Following the onset of lameness, the initial histologic alteration occurs in the digital vasculature, including swelling of the endothelial cells and mild edema formation.13 Laminar capillaries become obstructed with erythrocytes within 8 hours. Within 6 to 12 hours, a perivascular leukocyte infiltration occurs that then dissipates as the inflammatory cells migrate into the epidermal layer. Arteriolar endothelial cells become deformed because of cytoplasmic processes that extend into the lumen. Microvascular thrombi and accompanying severe edema formation occur within 24 hours, and hemorrhage occurs within the primary dermal laminae by 72 hours.
Primary histologic alterations of the laminae occur within 8 hours after lameness develops.13 Initially, thinning and lengthening of the lamellar structures is accompanied by reduction, flattening, and displacement of epithelial cells. The secondary laminae become redirected such that laminae nearer the base of the dermal lamina are directed toward the coffin bone and those nearer the laminar tips are directed toward the hoof wall. Morphologic alterations following epithelial cell damage include swelling, vacuolization, nuclear swelling and pyknosis, and leukocytic infiltration of the secondary epidermal lamina, which is observable as early as 24 hours after the onset of lameness.
Development of acute laminitis often follows other primary diseases; therefore the mechanisms involved in the pathogenesis of laminitis are most likely numerous and interrelated. Currently, inflammation, endothelial and vascular dysfunction, and metabolic disease are considered pivotal events in the development of laminitis.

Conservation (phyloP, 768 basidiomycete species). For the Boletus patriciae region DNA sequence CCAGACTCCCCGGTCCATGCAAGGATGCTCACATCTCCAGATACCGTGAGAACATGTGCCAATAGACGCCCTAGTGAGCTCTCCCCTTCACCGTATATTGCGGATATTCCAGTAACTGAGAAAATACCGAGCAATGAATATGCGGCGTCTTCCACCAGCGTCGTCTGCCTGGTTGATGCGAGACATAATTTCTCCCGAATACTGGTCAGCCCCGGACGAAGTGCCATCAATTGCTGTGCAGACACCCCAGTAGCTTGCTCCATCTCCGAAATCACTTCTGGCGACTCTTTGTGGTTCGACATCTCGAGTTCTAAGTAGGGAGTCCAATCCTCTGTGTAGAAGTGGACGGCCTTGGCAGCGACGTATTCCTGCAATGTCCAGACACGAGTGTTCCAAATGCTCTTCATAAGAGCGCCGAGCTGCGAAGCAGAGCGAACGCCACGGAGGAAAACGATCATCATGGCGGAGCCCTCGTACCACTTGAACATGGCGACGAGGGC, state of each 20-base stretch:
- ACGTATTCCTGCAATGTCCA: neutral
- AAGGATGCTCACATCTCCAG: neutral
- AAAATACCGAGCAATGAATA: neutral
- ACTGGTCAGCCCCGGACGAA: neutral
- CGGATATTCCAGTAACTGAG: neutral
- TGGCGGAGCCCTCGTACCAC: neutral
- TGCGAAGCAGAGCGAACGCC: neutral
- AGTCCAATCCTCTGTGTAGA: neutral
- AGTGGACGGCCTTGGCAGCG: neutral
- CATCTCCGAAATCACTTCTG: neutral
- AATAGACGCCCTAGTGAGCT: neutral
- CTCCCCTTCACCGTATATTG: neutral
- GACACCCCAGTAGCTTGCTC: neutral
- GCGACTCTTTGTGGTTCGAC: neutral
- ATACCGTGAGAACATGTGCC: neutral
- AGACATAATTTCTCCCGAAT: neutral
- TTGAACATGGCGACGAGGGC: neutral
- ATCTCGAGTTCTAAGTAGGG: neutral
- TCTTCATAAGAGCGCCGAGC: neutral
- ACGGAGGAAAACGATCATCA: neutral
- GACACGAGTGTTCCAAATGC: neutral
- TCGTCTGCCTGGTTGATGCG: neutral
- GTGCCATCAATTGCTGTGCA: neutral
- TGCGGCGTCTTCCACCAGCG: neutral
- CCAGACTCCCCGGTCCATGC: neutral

Systemic sequelae to inflammation (systemic inflammatory response syndrome) commonly plague equine patients undergoing treatment for numerous conditions including pleuropneumonia, colitis, enteritis, peritonitis, endometritis, hepatitis, and neonatal sepsis. Although end organ damage from the systemic inflammatory response can include renal, hepatic, pulmonary, and cardiac disease and failure, there is no complication more common and devastating during equine inflammatory disease than acute laminitis. Although researchers once questioned whether the disease should be called "laminar degeneration" due to the minimal neutrophilic infiltration present histologically, application of more sensitive research tools has produced abundant evidence of inflammatory changes during laminitis. In laminitis, neutrophils become aggregated to platelets in the early prodromal stage and at the onset of lameness. Significant emigration of neutrophils and monocytes from the dermal capillaries occurs along with emigration of activated leukocytes from the systemic circulation which produce reactive oxygen species. Expression of interleukin-1 and interleukin-10 in dermal tissues is increased in horses with laminitis. Laminitis is accompanied by increased concentrations of meloperoxidase (MPO; a neutrophil enzyme) in plasma, laminar tissue, and skin providing convincing evidence for systemic activation of neutrophils, neutrophil emigration into the integument and laminae, and neutrophil degranulation. This active MPO released during neutrophil degranulation is capable of generating reactive oxygen species leading to lipid peroxidation of cellular membranes, most notably endothelial cells. Thus, local activity of MPO may reduce nitric oxide synthase activity leading to microvascular dysfunction during equine laminitis. Activated neutrophils also generate matrix metalloproteinase-9 capable of degrading the laminar basement membrane leading to laminar separation. Thus, evidence for the neutrophil's role in generating devastating tissue damage during equine inflammatory disease states is mounting.